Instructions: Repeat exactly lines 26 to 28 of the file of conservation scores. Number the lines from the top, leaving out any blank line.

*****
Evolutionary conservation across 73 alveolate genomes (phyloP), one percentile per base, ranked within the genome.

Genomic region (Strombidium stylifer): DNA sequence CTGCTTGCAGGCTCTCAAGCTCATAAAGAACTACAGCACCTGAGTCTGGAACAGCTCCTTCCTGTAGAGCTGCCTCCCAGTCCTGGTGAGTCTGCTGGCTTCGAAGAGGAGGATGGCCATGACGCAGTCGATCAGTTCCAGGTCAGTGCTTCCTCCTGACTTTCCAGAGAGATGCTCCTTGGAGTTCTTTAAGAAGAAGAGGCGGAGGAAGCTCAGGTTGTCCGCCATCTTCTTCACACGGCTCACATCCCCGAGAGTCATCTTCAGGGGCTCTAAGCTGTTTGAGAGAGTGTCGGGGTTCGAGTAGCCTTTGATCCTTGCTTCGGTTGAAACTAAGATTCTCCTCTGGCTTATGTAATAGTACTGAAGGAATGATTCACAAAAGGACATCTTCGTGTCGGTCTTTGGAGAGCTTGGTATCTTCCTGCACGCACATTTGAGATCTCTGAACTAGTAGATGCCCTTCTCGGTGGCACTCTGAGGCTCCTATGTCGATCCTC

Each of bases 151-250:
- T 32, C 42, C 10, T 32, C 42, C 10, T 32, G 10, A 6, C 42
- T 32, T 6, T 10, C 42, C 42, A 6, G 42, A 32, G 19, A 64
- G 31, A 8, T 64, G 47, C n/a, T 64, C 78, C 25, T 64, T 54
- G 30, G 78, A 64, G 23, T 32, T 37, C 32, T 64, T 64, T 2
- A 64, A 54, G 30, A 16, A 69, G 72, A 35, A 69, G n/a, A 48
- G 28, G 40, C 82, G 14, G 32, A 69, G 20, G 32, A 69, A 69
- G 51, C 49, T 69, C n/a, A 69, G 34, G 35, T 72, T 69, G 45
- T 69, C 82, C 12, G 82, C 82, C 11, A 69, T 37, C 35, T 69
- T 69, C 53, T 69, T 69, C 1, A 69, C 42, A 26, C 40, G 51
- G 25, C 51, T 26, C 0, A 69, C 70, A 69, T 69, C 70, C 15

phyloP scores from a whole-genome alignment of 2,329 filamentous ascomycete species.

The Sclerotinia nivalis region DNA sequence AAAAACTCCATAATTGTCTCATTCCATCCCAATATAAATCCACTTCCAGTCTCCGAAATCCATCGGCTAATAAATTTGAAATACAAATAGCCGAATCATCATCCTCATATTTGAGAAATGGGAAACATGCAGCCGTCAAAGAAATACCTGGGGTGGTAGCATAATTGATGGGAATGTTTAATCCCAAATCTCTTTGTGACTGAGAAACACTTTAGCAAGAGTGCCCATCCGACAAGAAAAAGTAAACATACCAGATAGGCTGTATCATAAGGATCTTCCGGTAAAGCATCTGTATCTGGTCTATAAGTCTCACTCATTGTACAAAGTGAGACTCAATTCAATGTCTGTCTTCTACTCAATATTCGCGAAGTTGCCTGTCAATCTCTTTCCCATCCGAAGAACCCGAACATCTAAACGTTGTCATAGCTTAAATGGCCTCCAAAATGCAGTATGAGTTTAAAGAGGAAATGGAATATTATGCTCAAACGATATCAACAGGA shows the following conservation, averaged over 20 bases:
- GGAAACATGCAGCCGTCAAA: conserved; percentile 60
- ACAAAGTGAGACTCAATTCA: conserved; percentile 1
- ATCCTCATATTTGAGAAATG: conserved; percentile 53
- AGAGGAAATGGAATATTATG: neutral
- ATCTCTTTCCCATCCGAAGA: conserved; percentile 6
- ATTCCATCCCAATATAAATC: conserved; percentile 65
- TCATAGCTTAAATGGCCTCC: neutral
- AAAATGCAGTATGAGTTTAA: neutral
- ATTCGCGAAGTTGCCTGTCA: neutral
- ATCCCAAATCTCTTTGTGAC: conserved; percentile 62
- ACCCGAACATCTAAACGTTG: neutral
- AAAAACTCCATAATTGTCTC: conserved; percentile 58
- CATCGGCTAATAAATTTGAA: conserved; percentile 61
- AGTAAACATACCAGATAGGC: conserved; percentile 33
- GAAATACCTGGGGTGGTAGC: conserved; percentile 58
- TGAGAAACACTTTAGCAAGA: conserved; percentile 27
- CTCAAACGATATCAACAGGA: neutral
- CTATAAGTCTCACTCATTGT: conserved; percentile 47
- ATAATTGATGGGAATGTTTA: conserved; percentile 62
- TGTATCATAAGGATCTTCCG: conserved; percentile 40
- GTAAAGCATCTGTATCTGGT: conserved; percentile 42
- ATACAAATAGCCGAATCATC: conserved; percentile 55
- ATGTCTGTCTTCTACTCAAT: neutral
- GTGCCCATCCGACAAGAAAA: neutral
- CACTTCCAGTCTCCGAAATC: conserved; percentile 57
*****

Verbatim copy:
- ACCCGAACATCTAAACGTTG: neutral
- AAAAACTCCATAATTGTCTC: conserved; percentile 58
- CATCGGCTAATAAATTTGAA: conserved; percentile 61